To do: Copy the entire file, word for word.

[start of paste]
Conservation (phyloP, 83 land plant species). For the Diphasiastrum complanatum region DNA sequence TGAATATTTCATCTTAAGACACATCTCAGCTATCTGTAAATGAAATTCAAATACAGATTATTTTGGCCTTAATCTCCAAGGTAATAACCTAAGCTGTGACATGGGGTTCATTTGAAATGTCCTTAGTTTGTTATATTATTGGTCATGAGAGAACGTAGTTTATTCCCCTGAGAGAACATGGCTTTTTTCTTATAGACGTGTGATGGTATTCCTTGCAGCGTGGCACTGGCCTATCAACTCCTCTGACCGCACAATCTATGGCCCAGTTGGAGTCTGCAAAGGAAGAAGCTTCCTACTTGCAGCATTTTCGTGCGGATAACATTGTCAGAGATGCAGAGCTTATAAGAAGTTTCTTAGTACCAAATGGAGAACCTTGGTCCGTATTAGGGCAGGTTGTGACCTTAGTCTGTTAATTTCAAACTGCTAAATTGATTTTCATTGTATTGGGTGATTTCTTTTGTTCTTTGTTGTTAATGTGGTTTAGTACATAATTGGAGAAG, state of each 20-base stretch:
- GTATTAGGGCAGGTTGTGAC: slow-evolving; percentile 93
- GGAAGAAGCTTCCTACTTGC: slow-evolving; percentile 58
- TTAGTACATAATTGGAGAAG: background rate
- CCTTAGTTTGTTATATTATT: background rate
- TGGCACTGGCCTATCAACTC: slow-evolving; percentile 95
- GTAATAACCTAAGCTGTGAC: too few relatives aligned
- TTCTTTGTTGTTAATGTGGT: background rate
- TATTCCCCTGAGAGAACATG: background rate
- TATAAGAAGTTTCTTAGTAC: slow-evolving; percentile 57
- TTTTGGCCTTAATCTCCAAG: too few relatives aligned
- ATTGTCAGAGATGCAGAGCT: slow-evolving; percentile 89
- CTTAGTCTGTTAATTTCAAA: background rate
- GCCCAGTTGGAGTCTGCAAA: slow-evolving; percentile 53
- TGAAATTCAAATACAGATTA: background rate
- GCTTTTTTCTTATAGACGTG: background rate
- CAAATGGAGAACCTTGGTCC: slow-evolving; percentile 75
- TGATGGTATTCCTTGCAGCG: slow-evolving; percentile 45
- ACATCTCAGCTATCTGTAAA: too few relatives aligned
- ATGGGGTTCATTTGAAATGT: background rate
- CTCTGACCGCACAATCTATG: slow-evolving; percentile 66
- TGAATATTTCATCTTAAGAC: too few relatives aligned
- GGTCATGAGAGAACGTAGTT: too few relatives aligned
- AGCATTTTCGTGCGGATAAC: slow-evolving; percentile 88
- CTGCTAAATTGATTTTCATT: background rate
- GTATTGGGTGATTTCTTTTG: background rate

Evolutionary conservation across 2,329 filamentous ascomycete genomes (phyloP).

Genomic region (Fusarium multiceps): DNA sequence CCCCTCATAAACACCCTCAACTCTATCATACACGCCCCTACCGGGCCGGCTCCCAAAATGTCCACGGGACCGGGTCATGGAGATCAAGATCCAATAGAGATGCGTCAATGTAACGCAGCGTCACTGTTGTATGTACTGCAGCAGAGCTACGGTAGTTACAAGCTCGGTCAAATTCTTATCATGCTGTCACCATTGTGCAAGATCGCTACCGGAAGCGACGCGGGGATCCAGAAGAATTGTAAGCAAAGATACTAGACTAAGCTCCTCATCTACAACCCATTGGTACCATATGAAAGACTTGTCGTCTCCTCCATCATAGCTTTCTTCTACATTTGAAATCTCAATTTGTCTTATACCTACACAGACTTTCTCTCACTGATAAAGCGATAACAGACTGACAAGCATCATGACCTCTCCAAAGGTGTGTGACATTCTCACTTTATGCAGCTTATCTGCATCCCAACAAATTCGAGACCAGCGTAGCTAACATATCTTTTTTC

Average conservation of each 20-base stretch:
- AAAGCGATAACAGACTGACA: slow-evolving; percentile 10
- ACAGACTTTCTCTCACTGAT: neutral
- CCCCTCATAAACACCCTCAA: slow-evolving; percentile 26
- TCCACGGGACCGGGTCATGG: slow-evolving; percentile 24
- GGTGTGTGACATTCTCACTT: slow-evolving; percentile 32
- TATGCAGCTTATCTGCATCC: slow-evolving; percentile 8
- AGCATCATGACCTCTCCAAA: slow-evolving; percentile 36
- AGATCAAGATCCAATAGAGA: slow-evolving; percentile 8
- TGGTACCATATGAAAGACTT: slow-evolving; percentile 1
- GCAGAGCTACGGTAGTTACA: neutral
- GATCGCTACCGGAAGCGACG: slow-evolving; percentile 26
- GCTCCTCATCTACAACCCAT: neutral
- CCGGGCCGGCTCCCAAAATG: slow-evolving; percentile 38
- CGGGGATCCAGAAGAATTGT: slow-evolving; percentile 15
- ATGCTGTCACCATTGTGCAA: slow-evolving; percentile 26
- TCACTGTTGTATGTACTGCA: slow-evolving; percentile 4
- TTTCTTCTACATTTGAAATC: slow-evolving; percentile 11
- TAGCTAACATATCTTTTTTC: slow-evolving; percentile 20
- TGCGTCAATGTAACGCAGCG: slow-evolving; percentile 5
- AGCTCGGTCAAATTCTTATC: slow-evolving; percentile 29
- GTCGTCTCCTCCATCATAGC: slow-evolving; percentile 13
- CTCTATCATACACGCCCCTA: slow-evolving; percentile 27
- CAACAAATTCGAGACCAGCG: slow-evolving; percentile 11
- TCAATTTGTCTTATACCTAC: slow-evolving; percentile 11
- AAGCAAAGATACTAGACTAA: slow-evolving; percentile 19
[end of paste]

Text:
Conservation (phyloP, 83 land plant species). For the Diphasiastrum complanatum region DNA sequence TGAATATTTCATCTTAAGACACATCTCAGCTATCTGTAAATGAAATTCAAATACAGATTATTTTGGCCTTAATCTCCAAGGTAATAACCTAAGCTGTGACATGGGGTTCATTTGAAATGTCCTTAGTTTGTTATATTATTGGTCATGAGAGAACGTAGTTTATTCCCCTGAGAGAACATGGCTTTTTTCTTATAGACGTGTGATGGTATTCCTTGCAGCGTGGCACTGGCCTATCAACTCCTCTGACCGCACAATCTATGGCCCAGTTGGAGTCTGCAAAGGAAGAAGCTTCCTACTTGCAGCATTTTCGTGCGGATAACATTGTCAGAGATGCAGAGCTTATAAGAAGTTTCTTAGTACCAAATGGAGAACCTTGGTCCGTATTAGGGCAGGTTGTGACCTTAGTCTGTTAATTTCAAACTGCTAAATTGATTTTCATTGTATTGGGTGATTTCTTTTGTTCTTTGTTGTTAATGTGGTTTAGTACATAATTGGAGAAG, state of each 20-base stretch:
- GTATTAGGGCAGGTTGTGAC: slow-evolving; percentile 93
- GGAAGAAGCTTCCTACTTGC: slow-evolving; percentile 58
- TTAGTACATAATTGGAGAAG: background rate
- CCTTAGTTTGTTATATTATT: background rate
- TGGCACTGGCCTATCAACTC: slow-evolving; percentile 95
- GTAATAACCTAAGCTGTGAC: too few relatives aligned
- TTCTTTGTTGTTAATGTGGT: background rate
- TATTCCCCTGAGAGAACATG: background rate
- TATAAGAAGTTTCTTAGTAC: slow-evolving; percentile 57
- TTTTGGCCTTAATCTCCAAG: too few relatives aligned
- ATTGTCAGAGATGCAGAGCT: slow-evolving; percentile 89
- CTTAGTCTGTTAATTTCAAA: background rate
- GCCCAGTTGGAGTCTGCAAA: slow-evolving; percentile 53
- TGAAATTCAAATACAGATTA: background rate
- GCTTTTTTCTTATAGACGTG: background rate
- CAAATGGAGAACCTTGGTCC: slow-evolving; percentile 75
- TGATGGTATTCCTTGCAGCG: slow-evolving; percentile 45
- ACATCTCAGCTATCTGTAAA: too few relatives aligned
- ATGGGGTTCATTTGAAATGT: background rate
- CTCTGACCGCACAATCTATG: slow-evolving; percentile 66
- TGAATATTTCATCTTAAGAC: too few relatives aligned
- GGTCATGAGAGAACGTAGTT: too few relatives aligned
- AGCATTTTCGTGCGGATAAC: slow-evolving; percentile 88
- CTGCTAAATTGATTTTCATT: background rate
- GTATTGGGTGATTTCTTTTG: background rate

Evolutionary conservation across 2,329 filamentous ascomycete genomes (phyloP).

Genomic region (Fusarium multiceps): DNA sequence CCCCTCATAAACACCCTCAACTCTATCATACACGCCCCTACCGGGCCGGCTCCCAAAATGTCCACGGGACCGGGTCATGGAGATCAAGATCCAATAGAGATGCGTCAATGTAACGCAGCGTCACTGTTGTATGTACTGCAGCAGAGCTACGGTAGTTACAAGCTCGGTCAAATTCTTATCATGCTGTCACCATTGTGCAAGATCGCTACCGGAAGCGACGCGGGGATCCAGAAGAATTGTAAGCAAAGATACTAGACTAAGCTCCTCATCTACAACCCATTGGTACCATATGAAAGACTTGTCGTCTCCTCCATCATAGCTTTCTTCTACATTTGAAATCTCAATTTGTCTTATACCTACACAGACTTTCTCTCACTGATAAAGCGATAACAGACTGACAAGCATCATGACCTCTCCAAAGGTGTGTGACATTCTCACTTTATGCAGCTTATCTGCATCCCAACAAATTCGAGACCAGCGTAGCTAACATATCTTTTTTC

Average conservation of each 20-base stretch:
- AAAGCGATAACAGACTGACA: slow-evolving; percentile 10
- ACAGACTTTCTCTCACTGAT: neutral
- CCCCTCATAAACACCCTCAA: slow-evolving; percentile 26
- TCCACGGGACCGGGTCATGG: slow-evolving; percentile 24
- GGTGTGTGACATTCTCACTT: slow-evolving; percentile 32
- TATGCAGCTTATCTGCATCC: slow-evolving; percentile 8
- AGCATCATGACCTCTCCAAA: slow-evolving; percentile 36
- AGATCAAGATCCAATAGAGA: slow-evolving; percentile 8
- TGGTACCATATGAAAGACTT: slow-evolving; percentile 1
- GCAGAGCTACGGTAGTTACA: neutral
- GATCGCTACCGGAAGCGACG: slow-evolving; percentile 26
- GCTCCTCATCTACAACCCAT: neutral
- CCGGGCCGGCTCCCAAAATG: slow-evolving; percentile 38
- CGGGGATCCAGAAGAATTGT: slow-evolving; percentile 15
- ATGCTGTCACCATTGTGCAA: slow-evolving; percentile 26
- TCACTGTTGTATGTACTGCA: slow-evolving; percentile 4
- TTTCTTCTACATTTGAAATC: slow-evolving; percentile 11
- TAGCTAACATATCTTTTTTC: slow-evolving; percentile 20
- TGCGTCAATGTAACGCAGCG: slow-evolving; percentile 5
- AGCTCGGTCAAATTCTTATC: slow-evolving; percentile 29
- GTCGTCTCCTCCATCATAGC: slow-evolving; percentile 13
- CTCTATCATACACGCCCCTA: slow-evolving; percentile 27
- CAACAAATTCGAGACCAGCG: slow-evolving; percentile 11
- TCAATTTGTCTTATACCTAC: slow-evolving; percentile 11
- AAGCAAAGATACTAGACTAA: slow-evolving; percentile 19